ANDERSON COOPER: Herman Cain, you have gone back and forth about whether you meant it or not when you said you wanted an electrified fence along the border. I’m going to give you a chance to do that again.

CAIN: It was a joke but I really meant it.

PERRY: An electric fence isn’t tough enough! I’d send the whole friggin’ Army out there. And Predator drones!

BACHMANN: President Obama has relatives who are illegal immigrants. Let’s get them!

ROMNEY: Hispanics aren’t bad people. If they come here legally. Please consider voting for me in the general election.

GINGRICH: Most Latinos aren’t immigrants - they’re born here. Seriously, they’re breeding like rabbits.

ANDERSON COOPER: I’m going to ask Rick Perry about the 14th Amendment and see if he knows what I’m talking about.

PERRY: I’ve finally got that hang of this debate thing: I don’t have to answer the question! I can say any old thing I want. Let’s talk about energy again!

[commercial break]

ANDERSON COOPER: I still want someone to answer my 14th Amendment question.


SANTORUM: I will too! Did I mention I have seven children? So I’m sort of like those Hispanics.

ANDERSON COOPER: Let’s see who wants to pander to Nevada on the Yucca Mountain issue.

GINGRICH: I’m on the record supporting this, so I’m going to stall now.

ROMNEY: No Nevada boycott for me! Nuclear waste: BAD. But hey, maybe some other state will want it.

ANDERSON COOPER: Maybe now that the debate is almost over, I should bring up the foreclosure issue. Romney said something potentially controversial about that the other day, so I think I’ll ask… Rick Santorum!

SANTORUM: Romney, Cain, and Perry all supported TARP!

PERRY: No I didn’t.

SANTORUM: Um, yeah, you did. We have it in writing. That letter you sent to Congress, telling them to pass it?

PERRY: Don’t know what you’re talking about.

CAIN: I may have been for it initially, but that was a mistake. Mulligan on that one!

BACHMANN: Time for a misty-eyed appeal directly into the camera. I’m a mom, talking to all those other moms out there. If you’re a mom worried about foreclosure, I’m the only one here who understands. Because did you see that I’m the only mom up here?

ANDERSON COOPER: Herman Cain, do you still think the Occupy Wall Street protestors are a bunch of lazy kids?

CAIN: Yup.

PAUL: They should be picketing the Federal Reserve! The source of all evil!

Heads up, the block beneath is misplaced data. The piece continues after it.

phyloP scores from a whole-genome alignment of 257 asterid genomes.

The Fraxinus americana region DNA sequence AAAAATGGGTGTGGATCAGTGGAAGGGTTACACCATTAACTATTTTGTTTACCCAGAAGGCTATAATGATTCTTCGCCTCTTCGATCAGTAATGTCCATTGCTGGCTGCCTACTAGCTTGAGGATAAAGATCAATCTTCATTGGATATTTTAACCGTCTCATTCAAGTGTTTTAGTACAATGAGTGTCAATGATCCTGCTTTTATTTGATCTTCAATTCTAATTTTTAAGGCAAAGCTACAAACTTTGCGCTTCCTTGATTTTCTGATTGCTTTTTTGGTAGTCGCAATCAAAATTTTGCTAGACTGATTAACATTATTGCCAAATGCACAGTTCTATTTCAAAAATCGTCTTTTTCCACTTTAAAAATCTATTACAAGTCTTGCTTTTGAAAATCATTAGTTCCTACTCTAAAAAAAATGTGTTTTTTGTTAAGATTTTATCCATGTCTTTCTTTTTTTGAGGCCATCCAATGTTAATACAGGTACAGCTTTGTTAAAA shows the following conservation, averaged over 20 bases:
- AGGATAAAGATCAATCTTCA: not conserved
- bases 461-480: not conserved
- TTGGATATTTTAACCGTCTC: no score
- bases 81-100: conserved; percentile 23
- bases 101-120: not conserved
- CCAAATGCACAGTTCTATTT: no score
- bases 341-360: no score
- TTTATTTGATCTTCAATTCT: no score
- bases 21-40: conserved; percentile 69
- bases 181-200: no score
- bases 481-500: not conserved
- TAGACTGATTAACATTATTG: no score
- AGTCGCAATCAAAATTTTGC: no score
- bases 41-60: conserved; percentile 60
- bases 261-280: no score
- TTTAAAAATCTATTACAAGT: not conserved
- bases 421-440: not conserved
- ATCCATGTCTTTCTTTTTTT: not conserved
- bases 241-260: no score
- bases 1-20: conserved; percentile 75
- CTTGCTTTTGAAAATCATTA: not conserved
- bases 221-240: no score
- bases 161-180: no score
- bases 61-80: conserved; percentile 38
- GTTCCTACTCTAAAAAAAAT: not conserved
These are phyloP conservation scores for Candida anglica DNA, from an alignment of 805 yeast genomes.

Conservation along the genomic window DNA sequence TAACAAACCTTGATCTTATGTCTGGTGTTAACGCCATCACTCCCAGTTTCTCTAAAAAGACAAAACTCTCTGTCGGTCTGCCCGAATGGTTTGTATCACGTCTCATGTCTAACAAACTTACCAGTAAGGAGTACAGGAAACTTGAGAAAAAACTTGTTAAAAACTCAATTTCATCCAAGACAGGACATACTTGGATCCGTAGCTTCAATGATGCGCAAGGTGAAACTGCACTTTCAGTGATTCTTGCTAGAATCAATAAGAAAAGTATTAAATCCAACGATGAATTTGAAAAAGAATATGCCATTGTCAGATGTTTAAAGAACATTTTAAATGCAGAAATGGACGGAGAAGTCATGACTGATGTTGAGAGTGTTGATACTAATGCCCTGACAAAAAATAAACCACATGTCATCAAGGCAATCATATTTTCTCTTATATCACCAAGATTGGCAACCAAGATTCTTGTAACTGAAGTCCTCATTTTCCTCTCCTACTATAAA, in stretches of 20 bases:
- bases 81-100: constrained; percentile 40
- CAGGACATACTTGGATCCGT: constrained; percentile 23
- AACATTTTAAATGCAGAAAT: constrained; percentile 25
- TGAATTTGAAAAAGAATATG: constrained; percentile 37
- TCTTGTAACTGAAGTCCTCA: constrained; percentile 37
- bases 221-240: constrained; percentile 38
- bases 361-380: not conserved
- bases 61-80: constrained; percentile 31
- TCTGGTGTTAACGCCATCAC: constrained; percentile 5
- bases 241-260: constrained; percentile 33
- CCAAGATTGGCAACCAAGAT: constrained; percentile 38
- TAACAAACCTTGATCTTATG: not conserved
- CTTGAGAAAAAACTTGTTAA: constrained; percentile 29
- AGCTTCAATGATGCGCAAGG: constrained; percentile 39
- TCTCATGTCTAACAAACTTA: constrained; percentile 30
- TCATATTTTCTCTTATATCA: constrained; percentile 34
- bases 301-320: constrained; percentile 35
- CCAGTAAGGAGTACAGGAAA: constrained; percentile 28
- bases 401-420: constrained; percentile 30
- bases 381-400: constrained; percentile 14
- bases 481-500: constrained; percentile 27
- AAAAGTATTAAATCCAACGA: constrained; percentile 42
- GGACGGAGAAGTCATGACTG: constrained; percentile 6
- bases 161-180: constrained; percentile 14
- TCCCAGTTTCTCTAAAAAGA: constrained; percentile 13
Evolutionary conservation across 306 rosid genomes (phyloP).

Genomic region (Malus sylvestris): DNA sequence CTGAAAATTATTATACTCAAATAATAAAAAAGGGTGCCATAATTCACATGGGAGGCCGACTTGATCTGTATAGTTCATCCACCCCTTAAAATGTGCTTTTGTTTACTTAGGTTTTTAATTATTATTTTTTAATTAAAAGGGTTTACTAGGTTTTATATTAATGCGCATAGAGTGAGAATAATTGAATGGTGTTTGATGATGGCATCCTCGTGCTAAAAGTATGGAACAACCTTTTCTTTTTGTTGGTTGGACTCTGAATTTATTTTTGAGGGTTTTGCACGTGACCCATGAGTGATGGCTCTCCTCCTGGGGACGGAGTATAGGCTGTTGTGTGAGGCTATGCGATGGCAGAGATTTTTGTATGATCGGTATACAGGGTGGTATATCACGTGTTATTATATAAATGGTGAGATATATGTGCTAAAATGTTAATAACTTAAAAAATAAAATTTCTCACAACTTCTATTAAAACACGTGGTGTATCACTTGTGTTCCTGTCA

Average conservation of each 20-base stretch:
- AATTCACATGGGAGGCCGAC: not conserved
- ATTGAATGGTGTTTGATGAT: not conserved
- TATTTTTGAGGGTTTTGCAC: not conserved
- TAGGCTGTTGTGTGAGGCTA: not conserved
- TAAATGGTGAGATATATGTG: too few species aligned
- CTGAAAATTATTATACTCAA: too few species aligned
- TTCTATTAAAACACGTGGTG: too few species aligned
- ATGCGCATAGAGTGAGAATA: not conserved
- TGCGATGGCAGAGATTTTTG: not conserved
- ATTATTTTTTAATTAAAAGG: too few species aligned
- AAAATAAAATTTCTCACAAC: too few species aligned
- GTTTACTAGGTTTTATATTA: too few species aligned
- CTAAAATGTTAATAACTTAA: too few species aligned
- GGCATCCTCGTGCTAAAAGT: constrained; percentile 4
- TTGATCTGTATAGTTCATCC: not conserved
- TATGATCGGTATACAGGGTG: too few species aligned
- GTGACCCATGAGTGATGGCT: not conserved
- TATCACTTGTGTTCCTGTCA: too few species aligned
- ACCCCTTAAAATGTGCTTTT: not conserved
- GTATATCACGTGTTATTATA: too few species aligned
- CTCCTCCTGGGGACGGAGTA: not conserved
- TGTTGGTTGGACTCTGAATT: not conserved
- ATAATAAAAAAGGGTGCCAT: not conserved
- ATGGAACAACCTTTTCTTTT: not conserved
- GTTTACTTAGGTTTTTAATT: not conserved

ROMNEY: Those protestors aren’t bad people. Please consider voting for me in the general election.

[commercial break] Read Part I here. Read part III here.

What really went down at the GOP debate in Vegas (Part III)

Over course of almost two hours last night, the GOP candidates said a lot. But for those of you who don’t have time to read the actual transcript, here’s what your friends at Decoder actually heard. (Hint: you can watch the intro in the video. And our “complete” transcript follows below…) Decoder Decodes the Debate, Volume III

ANDERSON COOPER: Time for another hot-button topic that I toss to the wrong candidate! Rick Santorum, what do you think about Mormonism?

SANTORUM: I’m Catholic.

GINGRICH: I love this question! I’m the philosophy guy!

PERRY: It’s getting late. Time for a rambling answer. 

ROMNEY: If Perry doesn’t want the ball on this, heck, I’ll take it.  Look how statesmanlike I can be!

ANDERSON COOPER: Let’s ask someone about cuts to defense spending. Bachmann, you’ve got that crazy-eye thing - what’s your take?

BACHMANN: I’m not as crazy as that guy in Iran. He’s REALLY crazy! I’d go after him!

ANDERSON COOPER: But how do you square toughness on budget cuts with toughness on defense?

BACHMANN: That’s the advantage of crazy! We can cut defense spending, and as long as our enemies think I’m willing to nuke ‘em, they still won’t mess with us!

GINGRICH: I’m a hawk, but I’m a cheap hawk. Um, just don’t ask Tiffany’s about that, ok?

PAUL: I will cut EVERYTHING. I make all these guys look like sissies when it comes to budget cuts.

ANDERSON COOPER: Speaking of defense, Herman Cain, what did you mean when you said you would exchange all the prisonners at Gitmo for one US soldier?

CAIN: Did I really say that? Whoops.

PERRY: Let’s defund the United Nations!

ROMNEY: I’d cut foreign aid by funneling that money through the Defense Department. Because nobody wants Defense cuts. Sneaky, huh?

PAUL: Cut all foreign aid!

BACHMANN: Not to Israel, though. Because they’re supposed to be there in the end times.